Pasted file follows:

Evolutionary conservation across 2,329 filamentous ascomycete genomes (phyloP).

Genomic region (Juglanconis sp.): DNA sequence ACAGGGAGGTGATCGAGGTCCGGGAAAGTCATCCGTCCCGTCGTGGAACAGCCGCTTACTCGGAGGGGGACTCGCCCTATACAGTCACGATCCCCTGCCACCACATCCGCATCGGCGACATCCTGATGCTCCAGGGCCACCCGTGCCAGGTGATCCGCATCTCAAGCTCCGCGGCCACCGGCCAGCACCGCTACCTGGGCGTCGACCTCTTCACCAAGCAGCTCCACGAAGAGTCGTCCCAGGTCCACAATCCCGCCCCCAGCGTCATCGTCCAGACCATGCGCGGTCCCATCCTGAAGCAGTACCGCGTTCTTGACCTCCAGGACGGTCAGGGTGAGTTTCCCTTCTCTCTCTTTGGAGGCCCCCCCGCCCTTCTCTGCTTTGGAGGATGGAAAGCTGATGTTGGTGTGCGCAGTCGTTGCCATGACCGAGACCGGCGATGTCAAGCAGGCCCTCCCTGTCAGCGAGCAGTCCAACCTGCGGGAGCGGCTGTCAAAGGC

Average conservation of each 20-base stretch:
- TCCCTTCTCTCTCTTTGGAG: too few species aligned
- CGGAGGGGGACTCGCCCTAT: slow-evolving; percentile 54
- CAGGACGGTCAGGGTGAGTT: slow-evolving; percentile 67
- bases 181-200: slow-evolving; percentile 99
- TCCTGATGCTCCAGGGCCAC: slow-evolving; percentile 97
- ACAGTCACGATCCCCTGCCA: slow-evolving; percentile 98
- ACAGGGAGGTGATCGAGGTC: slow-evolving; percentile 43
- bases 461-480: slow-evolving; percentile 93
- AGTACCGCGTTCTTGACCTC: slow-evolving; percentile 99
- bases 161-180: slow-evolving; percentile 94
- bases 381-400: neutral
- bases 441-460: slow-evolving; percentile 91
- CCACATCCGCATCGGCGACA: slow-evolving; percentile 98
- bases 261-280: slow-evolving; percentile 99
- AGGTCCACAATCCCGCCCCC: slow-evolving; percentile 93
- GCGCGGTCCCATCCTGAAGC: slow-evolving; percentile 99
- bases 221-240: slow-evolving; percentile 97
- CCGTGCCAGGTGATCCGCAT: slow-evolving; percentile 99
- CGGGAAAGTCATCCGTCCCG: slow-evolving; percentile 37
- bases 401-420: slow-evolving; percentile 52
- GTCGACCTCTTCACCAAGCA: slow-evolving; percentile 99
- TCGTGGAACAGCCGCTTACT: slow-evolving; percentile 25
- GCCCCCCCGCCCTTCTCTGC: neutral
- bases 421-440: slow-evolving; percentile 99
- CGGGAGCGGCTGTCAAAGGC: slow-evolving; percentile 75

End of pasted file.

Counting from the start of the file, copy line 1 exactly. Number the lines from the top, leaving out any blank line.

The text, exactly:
Evolutionary conservation across 2,329 filamentous ascomycete genomes (phyloP).